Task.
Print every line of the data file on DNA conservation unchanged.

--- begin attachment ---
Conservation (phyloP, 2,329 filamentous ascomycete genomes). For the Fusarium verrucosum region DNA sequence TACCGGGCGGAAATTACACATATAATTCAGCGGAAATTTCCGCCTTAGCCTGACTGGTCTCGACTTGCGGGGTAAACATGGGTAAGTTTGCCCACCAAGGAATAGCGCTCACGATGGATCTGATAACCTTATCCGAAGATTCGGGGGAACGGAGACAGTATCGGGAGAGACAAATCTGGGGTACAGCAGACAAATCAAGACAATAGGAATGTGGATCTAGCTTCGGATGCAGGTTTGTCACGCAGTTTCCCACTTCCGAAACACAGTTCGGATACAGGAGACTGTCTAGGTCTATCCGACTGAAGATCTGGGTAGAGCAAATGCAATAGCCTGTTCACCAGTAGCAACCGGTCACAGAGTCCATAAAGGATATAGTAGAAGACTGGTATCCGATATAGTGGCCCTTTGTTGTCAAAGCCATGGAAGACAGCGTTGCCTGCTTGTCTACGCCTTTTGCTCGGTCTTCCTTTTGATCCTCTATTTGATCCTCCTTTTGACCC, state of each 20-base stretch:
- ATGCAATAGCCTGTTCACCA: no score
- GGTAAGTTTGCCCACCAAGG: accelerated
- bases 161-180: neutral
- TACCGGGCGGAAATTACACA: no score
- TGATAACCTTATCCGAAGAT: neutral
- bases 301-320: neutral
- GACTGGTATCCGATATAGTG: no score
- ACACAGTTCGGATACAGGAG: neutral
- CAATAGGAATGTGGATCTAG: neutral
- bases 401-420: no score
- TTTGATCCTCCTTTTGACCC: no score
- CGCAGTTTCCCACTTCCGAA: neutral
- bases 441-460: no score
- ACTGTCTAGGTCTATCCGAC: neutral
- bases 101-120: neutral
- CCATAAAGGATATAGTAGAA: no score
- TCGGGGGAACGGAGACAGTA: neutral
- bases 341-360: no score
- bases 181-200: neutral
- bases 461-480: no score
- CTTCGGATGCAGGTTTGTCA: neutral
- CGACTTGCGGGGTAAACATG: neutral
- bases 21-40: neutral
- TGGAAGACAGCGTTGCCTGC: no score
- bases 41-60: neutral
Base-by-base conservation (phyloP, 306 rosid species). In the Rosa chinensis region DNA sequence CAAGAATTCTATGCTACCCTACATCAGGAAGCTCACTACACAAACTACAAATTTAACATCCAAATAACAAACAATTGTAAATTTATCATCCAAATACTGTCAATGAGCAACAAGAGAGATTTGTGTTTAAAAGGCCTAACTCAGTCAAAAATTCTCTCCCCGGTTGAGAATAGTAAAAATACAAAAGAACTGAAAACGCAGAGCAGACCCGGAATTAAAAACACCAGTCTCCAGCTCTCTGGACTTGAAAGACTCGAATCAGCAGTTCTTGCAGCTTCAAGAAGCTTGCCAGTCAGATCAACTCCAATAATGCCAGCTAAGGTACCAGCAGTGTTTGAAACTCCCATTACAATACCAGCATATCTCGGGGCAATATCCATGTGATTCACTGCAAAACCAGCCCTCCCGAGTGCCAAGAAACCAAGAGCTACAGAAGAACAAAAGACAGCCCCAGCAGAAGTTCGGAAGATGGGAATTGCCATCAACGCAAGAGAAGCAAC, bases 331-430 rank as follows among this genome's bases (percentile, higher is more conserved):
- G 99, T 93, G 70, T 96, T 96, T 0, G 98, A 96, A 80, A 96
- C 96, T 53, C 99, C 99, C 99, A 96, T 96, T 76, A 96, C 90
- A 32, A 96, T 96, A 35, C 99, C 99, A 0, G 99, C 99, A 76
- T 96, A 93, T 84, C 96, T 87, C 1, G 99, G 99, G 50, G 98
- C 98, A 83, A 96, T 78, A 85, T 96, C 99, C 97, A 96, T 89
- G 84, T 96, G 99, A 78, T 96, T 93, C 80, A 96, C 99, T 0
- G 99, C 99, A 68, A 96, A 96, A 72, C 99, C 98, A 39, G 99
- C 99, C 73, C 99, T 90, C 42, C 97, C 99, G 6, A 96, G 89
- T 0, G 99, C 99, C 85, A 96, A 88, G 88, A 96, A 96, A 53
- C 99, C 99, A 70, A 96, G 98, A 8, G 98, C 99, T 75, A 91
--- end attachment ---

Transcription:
Conservation (phyloP, 2,329 filamentous ascomycete genomes). For the Fusarium verrucosum region DNA sequence TACCGGGCGGAAATTACACATATAATTCAGCGGAAATTTCCGCCTTAGCCTGACTGGTCTCGACTTGCGGGGTAAACATGGGTAAGTTTGCCCACCAAGGAATAGCGCTCACGATGGATCTGATAACCTTATCCGAAGATTCGGGGGAACGGAGACAGTATCGGGAGAGACAAATCTGGGGTACAGCAGACAAATCAAGACAATAGGAATGTGGATCTAGCTTCGGATGCAGGTTTGTCACGCAGTTTCCCACTTCCGAAACACAGTTCGGATACAGGAGACTGTCTAGGTCTATCCGACTGAAGATCTGGGTAGAGCAAATGCAATAGCCTGTTCACCAGTAGCAACCGGTCACAGAGTCCATAAAGGATATAGTAGAAGACTGGTATCCGATATAGTGGCCCTTTGTTGTCAAAGCCATGGAAGACAGCGTTGCCTGCTTGTCTACGCCTTTTGCTCGGTCTTCCTTTTGATCCTCTATTTGATCCTCCTTTTGACCC, state of each 20-base stretch:
- ATGCAATAGCCTGTTCACCA: no score
- GGTAAGTTTGCCCACCAAGG: accelerated
- bases 161-180: neutral
- TACCGGGCGGAAATTACACA: no score
- TGATAACCTTATCCGAAGAT: neutral
- bases 301-320: neutral
- GACTGGTATCCGATATAGTG: no score
- ACACAGTTCGGATACAGGAG: neutral
- CAATAGGAATGTGGATCTAG: neutral
- bases 401-420: no score
- TTTGATCCTCCTTTTGACCC: no score
- CGCAGTTTCCCACTTCCGAA: neutral
- bases 441-460: no score
- ACTGTCTAGGTCTATCCGAC: neutral
- bases 101-120: neutral
- CCATAAAGGATATAGTAGAA: no score
- TCGGGGGAACGGAGACAGTA: neutral
- bases 341-360: no score
- bases 181-200: neutral
- bases 461-480: no score
- CTTCGGATGCAGGTTTGTCA: neutral
- CGACTTGCGGGGTAAACATG: neutral
- bases 21-40: neutral
- TGGAAGACAGCGTTGCCTGC: no score
- bases 41-60: neutral
Base-by-base conservation (phyloP, 306 rosid species). In the Rosa chinensis region DNA sequence CAAGAATTCTATGCTACCCTACATCAGGAAGCTCACTACACAAACTACAAATTTAACATCCAAATAACAAACAATTGTAAATTTATCATCCAAATACTGTCAATGAGCAACAAGAGAGATTTGTGTTTAAAAGGCCTAACTCAGTCAAAAATTCTCTCCCCGGTTGAGAATAGTAAAAATACAAAAGAACTGAAAACGCAGAGCAGACCCGGAATTAAAAACACCAGTCTCCAGCTCTCTGGACTTGAAAGACTCGAATCAGCAGTTCTTGCAGCTTCAAGAAGCTTGCCAGTCAGATCAACTCCAATAATGCCAGCTAAGGTACCAGCAGTGTTTGAAACTCCCATTACAATACCAGCATATCTCGGGGCAATATCCATGTGATTCACTGCAAAACCAGCCCTCCCGAGTGCCAAGAAACCAAGAGCTACAGAAGAACAAAAGACAGCCCCAGCAGAAGTTCGGAAGATGGGAATTGCCATCAACGCAAGAGAAGCAAC, bases 331-430 rank as follows among this genome's bases (percentile, higher is more conserved):
- G 99, T 93, G 70, T 96, T 96, T 0, G 98, A 96, A 80, A 96
- C 96, T 53, C 99, C 99, C 99, A 96, T 96, T 76, A 96, C 90
- A 32, A 96, T 96, A 35, C 99, C 99, A 0, G 99, C 99, A 76
- T 96, A 93, T 84, C 96, T 87, C 1, G 99, G 99, G 50, G 98
- C 98, A 83, A 96, T 78, A 85, T 96, C 99, C 97, A 96, T 89
- G 84, T 96, G 99, A 78, T 96, T 93, C 80, A 96, C 99, T 0
- G 99, C 99, A 68, A 96, A 96, A 72, C 99, C 98, A 39, G 99
- C 99, C 73, C 99, T 90, C 42, C 97, C 99, G 6, A 96, G 89
- T 0, G 99, C 99, C 85, A 96, A 88, G 88, A 96, A 96, A 53
- C 99, C 99, A 70, A 96, G 98, A 8, G 98, C 99, T 75, A 91